Overall U.S. per capita consumption of tobacco products has declined steadily since 1955 [1
]. Prevalence of cigarette smoking has declined among U.S. adults from 42.4% in 1965 to 21.5% in 2003 [2
]. Some smokers may have switched to smokeless tobacco rather than ceasing to use any tobacco products [3
]. However, smokeless tobacco has been associated with oral and pancreatic cancers, other oral pathology, and adverse pregnancy outcomes [4
]. Further, ST use in youth may be a gateway for smoking initiation [5
]. Analyses of prevalence data from the National Health Interview Surveys of 1987 to 2000 revealed low (< 1%) prevalence among women, and steadily declining prevalence from 6.1% to 4.5% (26%) among men (8, 9]. Analyses of data from the Current Population Survey showed similar trends through 2002 [10
Compared to smoking, little is known about the social and cultural factors associated with smokeless tobacco use [11
]. High prevalence has been documented in adolescent and young adult European American and American Indian males with low education levels living in the rural South and West [8
]. A central component of culture, religion has been defined in many ways by a variety of scholars. In the American context, religiousness generally is characterized by belief in a higher power, identification with a religious tradition, affiliation with a religious institution, attendance at religious services, prayer and other religious behavior [12
]. Surveys find these to be more prevalent in the U.S. than in any other industrialized nation and reports from analysis of population-based data have been published on an inverse association of smoking with religiousness in the U.S. population [12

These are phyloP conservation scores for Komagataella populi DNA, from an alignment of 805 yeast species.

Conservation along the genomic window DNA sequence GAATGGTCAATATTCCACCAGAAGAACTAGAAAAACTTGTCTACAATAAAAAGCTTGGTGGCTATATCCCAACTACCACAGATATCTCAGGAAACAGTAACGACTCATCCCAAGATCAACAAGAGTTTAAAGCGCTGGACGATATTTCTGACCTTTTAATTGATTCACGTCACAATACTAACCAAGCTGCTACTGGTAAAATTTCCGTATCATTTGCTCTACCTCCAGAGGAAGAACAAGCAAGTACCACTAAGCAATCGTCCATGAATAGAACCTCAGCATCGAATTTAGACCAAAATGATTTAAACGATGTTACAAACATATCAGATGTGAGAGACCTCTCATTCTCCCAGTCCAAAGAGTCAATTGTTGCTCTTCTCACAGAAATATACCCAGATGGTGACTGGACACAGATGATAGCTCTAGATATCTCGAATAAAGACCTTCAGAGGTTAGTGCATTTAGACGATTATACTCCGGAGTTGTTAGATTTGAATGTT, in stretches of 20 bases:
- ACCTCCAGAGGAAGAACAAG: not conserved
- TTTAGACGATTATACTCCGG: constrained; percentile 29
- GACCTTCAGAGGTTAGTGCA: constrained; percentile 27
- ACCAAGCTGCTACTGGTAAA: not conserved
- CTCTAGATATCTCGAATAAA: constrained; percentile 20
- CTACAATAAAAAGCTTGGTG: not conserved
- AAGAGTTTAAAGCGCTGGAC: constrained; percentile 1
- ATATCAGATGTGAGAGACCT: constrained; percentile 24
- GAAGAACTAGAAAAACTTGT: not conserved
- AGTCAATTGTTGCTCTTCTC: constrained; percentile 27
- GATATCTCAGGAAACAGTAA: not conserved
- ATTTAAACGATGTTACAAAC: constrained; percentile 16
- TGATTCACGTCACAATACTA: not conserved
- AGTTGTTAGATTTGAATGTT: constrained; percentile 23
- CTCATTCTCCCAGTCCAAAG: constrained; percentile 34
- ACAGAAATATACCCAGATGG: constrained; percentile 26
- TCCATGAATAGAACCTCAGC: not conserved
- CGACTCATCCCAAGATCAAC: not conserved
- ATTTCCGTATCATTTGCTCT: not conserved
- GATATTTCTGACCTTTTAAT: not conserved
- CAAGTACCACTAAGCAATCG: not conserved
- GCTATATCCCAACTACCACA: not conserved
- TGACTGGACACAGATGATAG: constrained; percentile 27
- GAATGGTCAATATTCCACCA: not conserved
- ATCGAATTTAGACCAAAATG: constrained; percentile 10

]. Yet no reports were found on use of smokeless tobacco and religiousness. In order to test the hypothesis that frequent attendance at religious services is associated with lower prevalence of smokeless tobacco use among adults of all ages independent of age, gender, ethnicity, education, region, and health status in the American population, data on a large, multi-ethnic sample of adults from the Third National Health and Nutrition Examination Survey (NHANES III) were examined.
The Third National Health and Nutrition Examination Survey (NHANES III) was conducted in 1988–1994 on a nationwide multi-stage probability sample of 39,695 persons from the civilian, non-institutionalized population aged two months and over of the United States excluding reservation lands of American Indians. Details of the survey plan, sample design, operations and response rates have been published as have procedures used to obtain informed consent and to maintain confidentiality of information obtained [15
Demographic data including race category and ethnicity, years of education completed, medical history including self-assessed health status and behavioral information including frequency of attending church or religious services and smoking history were collected by household interview. Persons were asked, “How often do you attend church or religious services?” Values ranged from 0 to 1,825 times per year. Values in excess of 365 (n=7) were coded missing as well as four “don’t know” responses. For this analysis, persons reporting >=24 times per year are termed frequent attenders and those reporting 0–23 times per year are termed infrequent attenders. No information was available on other dimensions of religiousness in this survey.